Crafts

Punchneedle Brick Doorstop


Punchneedle Embroidery is probably my favorite form of needlecraft. While I used to do needlepoint, I found it boring, expensive and they took so darned long to finish. I don’t know how I stumbled upon this form of needlework, but it’s quick, much less expensive than needlepoint, easy, and portable. I love doing large punch needle as well, which is similar to rug hooking in the way it turns out (but much easier), but the larger style is much less portable. And, since I don’t watch TV, I find the times I’m actually sitting at home with nothing for my hands to do is pretty rare.

I’ve made tons of different things with purchased patterns of punch needle designs, and made quite a few patterns of my own, but was getting bored (that happens easily to me) with all the usual patterns, I wondered about a brick doorstop pattern. They were always my favorite kind of needlepoint pattern because the end product was something really useful – I am not the “needlepoint pillow” kind of person – but everybody has a door that won’t stay open sometimes. I had never seen a pattern for one on any of the sites I’ve typically ordered patterns from (see my “I Like” menu and go to Favorite blogs and Websites subcategory Favorite Craft Websites for a list of good internet sources), so I decided to make my own.

I measured one of my old needlepoint bricks to get the proper dimensions, and then made the design. I loved the artwork I purchased on Etsy for the signs for my chicken coop and goat house, so I used those as a starting point, and worked it until I got a design I loved.



Now punch needle is a fast needle craft compared to needlepoint, but this took me forever to finish it seemed. That said, I only work on it when I’m in a meeting or waiting for my kids at the train station to get home from school (they commute to school on the train). So all in, at best I worked on this about 2-1/2 hours a week, and I didn’t keep track of how long this took me to finish. Now that it’s finished though, I love it!






It also gave me a great opportunity to try and finish a brick doorstop myself. Whenever I’d finished a needlepoint one I brought it back to the needlepoint store to finish, and let me tell you it cost a small fortune to have done. Now I’m sure it’s a little more complicated with needlepoint canvas, and I suspect you have to perhaps put an iron-on interfacing to the back to stabilize the mesh or something, but I think you could do this with a needlepoint brick canvas as well. Punchneedle is worked on a plain fine cotton fabric, so this was easy to work with and sew.

The "working" side of punchneedle is the back.

And this is the finished side, or the "front".

I joined all four corners and sewed them together on my machine with a small straight stitch.

With all 4 corners joined to form the "box" for the brick.

I pressed the corners, trimmed the excess fabric and then sewed one long and both short excess seams down right at the base of the rectangle to hold them down flat. You

I sewed a wool felt piece onto the loose flap that would be the bottom of the doorstop. You'll also need quilt batting and a brick. (I got mine out in my yard, washed it well and let it dry for a few days before using it.)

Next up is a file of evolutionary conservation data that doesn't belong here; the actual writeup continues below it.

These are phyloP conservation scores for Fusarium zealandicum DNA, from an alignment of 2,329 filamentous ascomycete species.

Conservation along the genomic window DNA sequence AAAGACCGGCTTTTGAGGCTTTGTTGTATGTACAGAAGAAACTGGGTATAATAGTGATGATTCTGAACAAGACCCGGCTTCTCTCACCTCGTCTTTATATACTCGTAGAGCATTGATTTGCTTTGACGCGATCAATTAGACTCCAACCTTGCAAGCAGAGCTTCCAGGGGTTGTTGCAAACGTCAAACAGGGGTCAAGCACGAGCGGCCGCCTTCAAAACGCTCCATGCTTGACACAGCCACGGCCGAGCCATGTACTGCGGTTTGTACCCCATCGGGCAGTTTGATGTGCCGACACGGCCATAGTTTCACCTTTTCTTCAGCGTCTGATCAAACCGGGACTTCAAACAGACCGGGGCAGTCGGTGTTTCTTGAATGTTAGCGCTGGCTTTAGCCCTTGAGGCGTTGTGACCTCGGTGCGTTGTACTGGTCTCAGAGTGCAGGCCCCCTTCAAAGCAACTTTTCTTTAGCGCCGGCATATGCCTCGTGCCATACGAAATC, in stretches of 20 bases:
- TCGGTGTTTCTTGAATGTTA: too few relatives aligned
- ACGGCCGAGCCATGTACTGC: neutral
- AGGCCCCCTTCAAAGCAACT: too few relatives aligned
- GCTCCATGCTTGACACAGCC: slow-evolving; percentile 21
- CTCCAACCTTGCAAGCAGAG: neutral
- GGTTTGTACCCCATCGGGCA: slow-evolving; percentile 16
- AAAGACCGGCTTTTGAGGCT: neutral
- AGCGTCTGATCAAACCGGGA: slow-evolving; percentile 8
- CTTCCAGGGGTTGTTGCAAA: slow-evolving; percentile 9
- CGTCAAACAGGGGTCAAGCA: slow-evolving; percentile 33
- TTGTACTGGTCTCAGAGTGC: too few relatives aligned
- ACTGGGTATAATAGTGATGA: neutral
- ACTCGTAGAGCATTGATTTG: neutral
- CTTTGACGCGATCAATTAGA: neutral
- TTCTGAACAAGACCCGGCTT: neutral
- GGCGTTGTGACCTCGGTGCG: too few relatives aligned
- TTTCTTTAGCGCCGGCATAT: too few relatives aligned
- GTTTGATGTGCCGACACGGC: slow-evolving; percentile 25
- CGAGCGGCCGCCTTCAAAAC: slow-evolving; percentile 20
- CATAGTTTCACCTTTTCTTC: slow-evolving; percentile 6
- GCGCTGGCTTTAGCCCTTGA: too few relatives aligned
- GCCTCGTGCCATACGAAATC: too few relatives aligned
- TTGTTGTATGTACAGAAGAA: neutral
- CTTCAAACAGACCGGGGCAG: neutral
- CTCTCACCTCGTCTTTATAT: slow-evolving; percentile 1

Stick your brick into the piece and see how much padding you're going to need. I wish my brick had been slightly bigger so I didn't have to pad mine quite as much as I did.

Cut batting the width of the brick both lengthwise and crosswise and wrap the brick both ways so all ends are padded. Technically speaking the bottom should only have like 1 or 2 layers of batting and the top and sides should have more, but it was late and I was really tired so I just wrapped around the bricks and now I have a nice squishy bottom too!

Fold over the wool felt bottom flap and tuck into the sides. Pin in place and sew closed with a needle and thread.

Finished Brick

Miniature needle punch embroidery has been around for a very long time. Ancient Egyptians were among the first to employ this technique by using the hollow bones of birds’ wings as needles. The technique was used throughout Europe during the Middle Ages, often to elaborately decorate ecclesiastical clothing and panels. In modern times, it has been associated with embroidery work done by Russian immigrants belonging to a religious sect called The Old Believers.

During the reign of Peter the Great in the 17th century, the Russian Orthodox Church was going through a period of change. A new leadership made reforms, mostly to worship rituals, that some rejected. Those opposed to modernization split from the church. They were severely persecuted, first by the reforming leadership, then by the Tsars. These Old Believers were scattered into remote areas of Russia and around the world. Some settled in America. There are several clusters in the U. S., but the largest concentration of ‘Old Believers’ in the United States is near Portland, OR. In some ways, they are like the Amish. They stay mostly to themselves, and reject many things in modern culture.

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Comments

  1. This came out great!!

  2. This is seriously awesome! I must admit I’ve never heard of Punchneedle. Then again, I don’t know how to do needlework… then again I don’t even know how to sew (LOL). Although, I DID teach myself cross-stitch!
    (stop laughing at me LOL)

    • I’m not laughing, because I can’t do cross-stitch! That is one needle craft I cannot figure out. So my hats off to you.

  3. Lynn Conley says:

    Love the graphics on your brick. You did a great job!! Your floors must be way cleaner than mine with 3 dogs and 4 cats inside. It would be a big dust bunny collector at my house. Gotta love the critters and use non creative door stops. lol

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